WXTJ Writes! by Summer DeLellis-Sturgis: “Duster Relaunched”
After narrowly avoiding oblivion, the forgotten band Duster has returned to the essential indie rock playlist. The obscurity that characterized the band since its 1998 debut album Stratosphere can be attributed to their scarce public presence and despondent sound, and after the release of 2000’s Contemporary Movement, Duster seemingly drifted into nothingness. Through digital dialogue within the online music community and word of mouth, Duster has reemerged in popularity within the past few years, culminating in the physical reissue of their catalog in 2019 by Chicago’s Numero Group. We can credit their resurgence to the millennials and twenty-somethings who intimately recognized the liminal spaces of Duster’s music and brought them back from the Void of Neglected Bands.
My first encounter with Duster was last winter when I heard “The Breakup Suite” play through a shuffled mega playlist. The messy and angsty refrain of “I wish I was a little bit smarter” stood out because of how disjointed it felt within the context of the hypnotic and somber melody. This effect felt deliberate—and the perfect ambience was characterized by how imperfect the lyrics felt.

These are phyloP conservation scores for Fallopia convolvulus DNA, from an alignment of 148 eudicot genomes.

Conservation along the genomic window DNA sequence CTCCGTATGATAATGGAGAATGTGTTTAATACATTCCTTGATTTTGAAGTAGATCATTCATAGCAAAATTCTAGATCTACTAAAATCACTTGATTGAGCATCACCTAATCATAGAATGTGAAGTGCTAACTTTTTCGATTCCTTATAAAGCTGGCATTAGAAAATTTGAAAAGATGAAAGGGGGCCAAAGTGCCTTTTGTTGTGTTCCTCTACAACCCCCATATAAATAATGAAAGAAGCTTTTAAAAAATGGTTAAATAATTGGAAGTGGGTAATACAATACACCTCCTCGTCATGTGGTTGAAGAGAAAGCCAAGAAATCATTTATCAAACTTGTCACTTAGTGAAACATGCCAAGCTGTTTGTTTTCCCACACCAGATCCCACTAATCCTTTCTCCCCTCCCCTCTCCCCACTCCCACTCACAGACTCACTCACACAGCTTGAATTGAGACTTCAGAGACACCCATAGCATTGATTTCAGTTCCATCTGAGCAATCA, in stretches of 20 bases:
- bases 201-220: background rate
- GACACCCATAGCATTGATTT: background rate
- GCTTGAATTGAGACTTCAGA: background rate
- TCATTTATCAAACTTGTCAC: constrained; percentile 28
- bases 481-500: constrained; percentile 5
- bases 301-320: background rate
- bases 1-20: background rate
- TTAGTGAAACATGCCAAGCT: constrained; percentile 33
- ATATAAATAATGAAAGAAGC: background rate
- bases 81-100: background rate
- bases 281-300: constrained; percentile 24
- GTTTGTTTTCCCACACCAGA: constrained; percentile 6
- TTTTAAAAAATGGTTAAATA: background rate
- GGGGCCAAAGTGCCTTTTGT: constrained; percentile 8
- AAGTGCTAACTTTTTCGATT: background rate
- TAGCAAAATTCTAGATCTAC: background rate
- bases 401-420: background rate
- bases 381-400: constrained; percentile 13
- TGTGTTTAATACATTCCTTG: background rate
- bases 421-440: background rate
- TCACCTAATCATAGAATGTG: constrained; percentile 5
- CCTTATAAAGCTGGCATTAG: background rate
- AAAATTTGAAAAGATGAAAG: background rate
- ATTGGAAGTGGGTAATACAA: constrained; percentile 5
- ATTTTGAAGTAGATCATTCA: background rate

Set apart by achy and strained vocals, Duster’s lyrics tend to serve as reminders of solitude within the generated celestial atmosphere. These vocals are grounding but incoherent, drowning in the murkiness of the music and pulling you down with them. The ‘human’ aspect is isolated within a sea of guitar strums and heavy drum sets, slowly spiraling into a numbing openness and desperately reaching for something solid to hold on to. The experience is intimate but relieved of any claustrophobia, due to the vastness of the melodic space Duster creates. It speaks to a comfortable nostalgia as much as it does to a future riddled with anxiety. This duality places Duster in the dreamy yet uneasy realm of space rock. Similarly, the line “so rock out, rock out, rock out…” in “Topical Solution” features a uniquely intelligible lyric within the song’s inherent fogginess, emphasizing the juxtaposition within the music and clearly spotlighting a stoic acceptance of reality.
Some songs are meant to be sung, screamed, and cried, but others serve to transcend formal boundaries and open up a realm of imagination and relatability in a more intimate fashion. Perhaps we relate to ‘good’ music within the spatial dimensions that sound creates, and Duster’s ability to transport us to our own chamber of reflection renders it unique among slowcore revival.
By Summer DeLellis-Sturgis, co-host of Cosmic Comedown
WXTJ Writes! is brought to you by a team of 25 wonderful writers. Our mission is to make our website come alive by diving even deeper into some of our favorite music — so get ready to talk music, media, entertainment, the arts, and read special stories told by radio-loving students every week here on wxtj.fm/articles.